Thursday, May 15, 2014

It’s OK to Miss Them

By Anonymous, MD

I counsel my patients to embrace their memories when grieving; through our memories, our loved ones live on. I figured it was time again for me to do the same. Since I was very young at the time, I only have a few memories, and the details unfortunately get fuzzier with time, but here they go.

Growing up, our backyard had this rusted, squeaky swing set. I don’t remember the rubber on the seats ever not being cracked, but we adored it. My brother wasn’t into the usual little sibling beat down, at least that I remember. No, he was more subtle about it. He instead created the sideways swinging game. You walk the swing laterally as far as you can and then let go and swing into the other person. Whoever rebounded farther lost. I was four, he was 12, I never had a chance. I ended up with a huge bruise on my hip since I still didn’t get the physics of why I kept losing. I thought my brother was the most powerful man alive.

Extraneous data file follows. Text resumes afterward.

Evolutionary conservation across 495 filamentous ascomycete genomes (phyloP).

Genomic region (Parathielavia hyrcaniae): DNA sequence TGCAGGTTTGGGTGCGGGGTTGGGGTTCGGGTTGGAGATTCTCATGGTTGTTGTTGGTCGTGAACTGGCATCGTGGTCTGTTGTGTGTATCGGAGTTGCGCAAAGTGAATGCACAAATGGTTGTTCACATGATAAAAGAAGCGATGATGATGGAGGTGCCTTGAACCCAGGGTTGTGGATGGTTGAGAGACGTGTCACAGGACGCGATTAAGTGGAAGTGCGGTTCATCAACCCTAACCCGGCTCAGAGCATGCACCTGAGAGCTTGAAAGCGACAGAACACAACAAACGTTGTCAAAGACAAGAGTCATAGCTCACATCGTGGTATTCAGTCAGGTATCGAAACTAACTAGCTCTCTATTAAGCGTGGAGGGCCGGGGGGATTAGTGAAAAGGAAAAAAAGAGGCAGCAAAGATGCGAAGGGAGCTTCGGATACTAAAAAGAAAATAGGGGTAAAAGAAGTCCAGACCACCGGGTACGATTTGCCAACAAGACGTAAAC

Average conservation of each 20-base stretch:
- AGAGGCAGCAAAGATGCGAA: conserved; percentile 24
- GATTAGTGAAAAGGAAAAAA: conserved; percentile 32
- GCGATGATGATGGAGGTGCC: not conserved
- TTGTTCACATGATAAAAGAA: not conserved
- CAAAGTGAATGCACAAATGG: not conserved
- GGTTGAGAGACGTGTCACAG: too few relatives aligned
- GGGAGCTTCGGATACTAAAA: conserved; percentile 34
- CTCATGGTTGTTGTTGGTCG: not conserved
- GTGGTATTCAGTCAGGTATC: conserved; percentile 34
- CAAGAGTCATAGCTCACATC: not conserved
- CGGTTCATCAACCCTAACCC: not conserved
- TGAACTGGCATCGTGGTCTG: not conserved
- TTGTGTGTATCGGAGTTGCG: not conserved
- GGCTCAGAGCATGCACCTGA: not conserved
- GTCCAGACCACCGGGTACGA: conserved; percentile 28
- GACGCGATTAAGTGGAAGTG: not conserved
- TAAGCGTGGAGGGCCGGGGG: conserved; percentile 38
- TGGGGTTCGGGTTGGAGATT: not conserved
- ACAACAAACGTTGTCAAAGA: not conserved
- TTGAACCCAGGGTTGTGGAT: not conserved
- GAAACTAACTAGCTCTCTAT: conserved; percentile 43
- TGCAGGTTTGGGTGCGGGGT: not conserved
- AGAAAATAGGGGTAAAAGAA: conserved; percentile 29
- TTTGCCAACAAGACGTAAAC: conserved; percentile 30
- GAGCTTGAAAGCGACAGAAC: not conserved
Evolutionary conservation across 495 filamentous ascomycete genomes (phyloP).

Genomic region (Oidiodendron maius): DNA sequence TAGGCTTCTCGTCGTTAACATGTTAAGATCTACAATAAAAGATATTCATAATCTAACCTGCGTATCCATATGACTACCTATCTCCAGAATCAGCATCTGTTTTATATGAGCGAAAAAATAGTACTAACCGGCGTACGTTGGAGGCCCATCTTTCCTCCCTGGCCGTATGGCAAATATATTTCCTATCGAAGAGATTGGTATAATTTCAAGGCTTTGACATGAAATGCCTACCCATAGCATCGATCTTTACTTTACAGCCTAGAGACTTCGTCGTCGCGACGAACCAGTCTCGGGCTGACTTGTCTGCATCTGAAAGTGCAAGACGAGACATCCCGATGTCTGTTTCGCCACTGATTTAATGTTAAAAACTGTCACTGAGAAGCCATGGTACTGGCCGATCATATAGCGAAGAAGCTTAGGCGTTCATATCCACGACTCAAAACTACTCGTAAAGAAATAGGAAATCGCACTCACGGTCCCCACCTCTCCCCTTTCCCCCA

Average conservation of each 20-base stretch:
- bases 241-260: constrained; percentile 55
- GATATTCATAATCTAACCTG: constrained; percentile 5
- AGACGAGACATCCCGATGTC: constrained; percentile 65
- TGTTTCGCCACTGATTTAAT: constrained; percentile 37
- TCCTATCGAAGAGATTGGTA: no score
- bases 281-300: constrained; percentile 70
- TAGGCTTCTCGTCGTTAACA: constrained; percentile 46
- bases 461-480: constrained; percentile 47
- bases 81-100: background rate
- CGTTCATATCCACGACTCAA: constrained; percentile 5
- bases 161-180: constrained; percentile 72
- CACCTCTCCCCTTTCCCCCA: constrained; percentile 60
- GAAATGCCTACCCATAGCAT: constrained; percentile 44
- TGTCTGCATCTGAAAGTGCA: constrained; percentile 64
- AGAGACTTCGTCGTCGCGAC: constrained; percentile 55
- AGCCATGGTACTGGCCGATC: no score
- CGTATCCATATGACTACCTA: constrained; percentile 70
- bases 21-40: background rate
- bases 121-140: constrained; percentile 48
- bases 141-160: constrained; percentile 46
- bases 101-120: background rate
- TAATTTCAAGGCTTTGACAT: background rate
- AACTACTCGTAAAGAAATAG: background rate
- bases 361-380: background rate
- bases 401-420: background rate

I really wanted to play his Atari, but I was banned due to a tendency to leave unknown sticky substances on the control afterwards. Didn’t stop me from sneaking into his room to watch him play, perched on the corner of his bed behind the pillows, pretending I blended in like a plush teddy bear. Unfortunately, teddy bears are not supposed to gasp when Frogger dies. “Get out, I can hear you breathing, and it’s messing me up.” Busted...

I have two memories of the hospital. “Paint It Black” playing on the TV for some promo and the smell of antiseptic mixing horribly with harsh fluorescent lighting of his room. The other was the parking lot the last night my parents stayed with him. My little brother and I stayed with some family friends that night. I had trouble sleeping and drank way too much warm milk. Threw it up later that night.

My mom stood me on the side of the bed and dropped to her knees in order have us eye to eye. She told me he was gone. For some reasons, I relive that memory as an outsider looking down at us. Her hugging me while I cried because the world isn’t fair.

He died at age 12 of AIDS. He would have been 38 last week.

Feel free to share your memories in the comments section.

1 comment :

Anonymous said...

Your story was written beautifully. I felt the love you have for your brother, even today.

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